115 Sedgwick Street   •   Millvale Pa 15209    •    412.821.0959    •    panzagallery@mac.com    •    Wed. Thurs. Fri. 10-5, Sat. 10-3

                               

CONTACT: 


Mark Panza -

412.821.0959 - panzagallery@mac.com

People at Work- Primarily Pittsburgh

July 7-28, 2018

Panza Gallery


New Jersey native and Pittsburgh-based artist Ruth E. Hendricks is exhibiting over one hundred photographs in a solo show at Panza Gallery in Millvale, PA in July. The show, People at Work- Primarily Pittsburgh, represents the everyday work-selves and activities of people around the city.  The exhibition shows jobs that range from a tree expert, lawyer, butcher, master framer to a restaurant owner to name a few. Each photograph includes a brief, descriptive occupational title while leaving the subject’s name anonymous. This anonymity can function to protect one’s identity and perhaps the viewer can focus more on what is happening in the photograph rather than names.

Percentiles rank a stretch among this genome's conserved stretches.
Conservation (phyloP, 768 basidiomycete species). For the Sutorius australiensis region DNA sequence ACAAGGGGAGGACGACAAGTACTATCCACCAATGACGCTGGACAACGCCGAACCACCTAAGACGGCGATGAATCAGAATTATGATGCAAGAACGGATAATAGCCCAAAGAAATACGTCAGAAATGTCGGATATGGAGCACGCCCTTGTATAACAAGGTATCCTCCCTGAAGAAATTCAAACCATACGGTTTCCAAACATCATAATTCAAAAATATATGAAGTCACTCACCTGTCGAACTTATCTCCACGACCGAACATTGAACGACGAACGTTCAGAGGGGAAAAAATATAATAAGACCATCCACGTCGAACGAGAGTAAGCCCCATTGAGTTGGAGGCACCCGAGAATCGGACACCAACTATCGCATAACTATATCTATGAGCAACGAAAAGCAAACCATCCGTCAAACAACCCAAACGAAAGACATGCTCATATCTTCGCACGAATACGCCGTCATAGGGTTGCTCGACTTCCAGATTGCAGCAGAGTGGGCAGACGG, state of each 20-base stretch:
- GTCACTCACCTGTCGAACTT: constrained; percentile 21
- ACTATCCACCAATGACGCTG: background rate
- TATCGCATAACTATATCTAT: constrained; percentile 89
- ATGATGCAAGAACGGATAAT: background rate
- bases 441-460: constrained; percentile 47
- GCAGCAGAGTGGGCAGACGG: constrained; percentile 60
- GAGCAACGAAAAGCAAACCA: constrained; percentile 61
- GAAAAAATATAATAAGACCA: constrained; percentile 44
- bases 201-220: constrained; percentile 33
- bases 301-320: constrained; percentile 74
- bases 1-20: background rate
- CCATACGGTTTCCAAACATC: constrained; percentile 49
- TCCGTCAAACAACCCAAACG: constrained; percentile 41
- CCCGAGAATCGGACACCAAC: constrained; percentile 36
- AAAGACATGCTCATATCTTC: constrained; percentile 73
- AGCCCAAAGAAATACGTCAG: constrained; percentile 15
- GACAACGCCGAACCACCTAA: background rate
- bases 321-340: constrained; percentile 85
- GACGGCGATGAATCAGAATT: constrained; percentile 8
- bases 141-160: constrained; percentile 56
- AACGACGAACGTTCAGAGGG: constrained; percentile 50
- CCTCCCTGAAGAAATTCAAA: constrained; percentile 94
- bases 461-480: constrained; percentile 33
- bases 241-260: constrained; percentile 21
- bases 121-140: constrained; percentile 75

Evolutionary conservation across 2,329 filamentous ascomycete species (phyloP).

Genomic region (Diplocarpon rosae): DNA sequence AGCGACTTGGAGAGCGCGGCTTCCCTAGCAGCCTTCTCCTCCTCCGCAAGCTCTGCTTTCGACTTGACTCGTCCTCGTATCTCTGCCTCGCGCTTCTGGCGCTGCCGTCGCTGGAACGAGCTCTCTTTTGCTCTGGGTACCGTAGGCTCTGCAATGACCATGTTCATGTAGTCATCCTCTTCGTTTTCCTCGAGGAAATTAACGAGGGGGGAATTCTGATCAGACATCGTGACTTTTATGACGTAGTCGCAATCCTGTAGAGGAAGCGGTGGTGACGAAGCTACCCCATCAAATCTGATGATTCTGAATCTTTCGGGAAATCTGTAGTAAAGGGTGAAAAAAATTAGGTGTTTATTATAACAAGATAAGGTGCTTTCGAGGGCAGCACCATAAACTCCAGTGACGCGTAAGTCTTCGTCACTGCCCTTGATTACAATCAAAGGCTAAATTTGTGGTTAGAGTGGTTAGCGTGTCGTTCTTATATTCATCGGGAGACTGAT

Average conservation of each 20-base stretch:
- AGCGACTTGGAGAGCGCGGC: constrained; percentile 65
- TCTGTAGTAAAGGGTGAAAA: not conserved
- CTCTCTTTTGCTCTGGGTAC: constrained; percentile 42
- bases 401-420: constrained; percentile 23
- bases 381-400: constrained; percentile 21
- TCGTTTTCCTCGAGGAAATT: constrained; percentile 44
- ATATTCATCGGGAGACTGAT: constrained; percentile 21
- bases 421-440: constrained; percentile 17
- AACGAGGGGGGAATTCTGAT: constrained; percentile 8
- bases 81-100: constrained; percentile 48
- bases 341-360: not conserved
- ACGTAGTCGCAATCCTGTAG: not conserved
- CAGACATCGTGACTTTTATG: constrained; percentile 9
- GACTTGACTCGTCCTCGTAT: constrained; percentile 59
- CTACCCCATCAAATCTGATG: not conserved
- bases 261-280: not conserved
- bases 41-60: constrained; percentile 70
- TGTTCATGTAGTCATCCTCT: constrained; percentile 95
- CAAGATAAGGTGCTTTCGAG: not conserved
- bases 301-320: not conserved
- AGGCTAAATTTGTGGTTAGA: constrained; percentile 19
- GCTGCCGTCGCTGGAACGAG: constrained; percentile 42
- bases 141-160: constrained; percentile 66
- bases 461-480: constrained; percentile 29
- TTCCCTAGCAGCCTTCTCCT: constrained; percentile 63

Upon sensing the individuals’ consistent receptiveness to the camera, it is clear that Ruth seems to hold a respectful kind of relationship with the individuals photographed. She has been able to enter the inner spaces of people’s everyday lives and celebrate them through art. This everydayness that Ruth and the individuals allow the viewer to see is a refreshing change to a culture of celebrities and politicians that is often pushed to the foreground. The recognition, validation, and gratitude sensed between artist(s) and individuals is a healthy reminder that the diversity of occupational roles sustain a city. While people at work are celebrated in Ruth’s photography, it could also be noted that our work does not have to solely define us, nor do we have to radically define our forms of work.


Ruth’s works were arranged and installed by Mark Panza. Mark’s arrangement allows viewers to walk around the gallery and see roles side-by-side in a horizontal direction. This directionality helps the viewer understand a sense of equality and how roles and persons are implicated in a place. In other words, we greatly need the many kinds of persons, jobs, and expressive actions represented in Ruth’s photographs to navigate a life.


Mary Jeanette Eberhardinger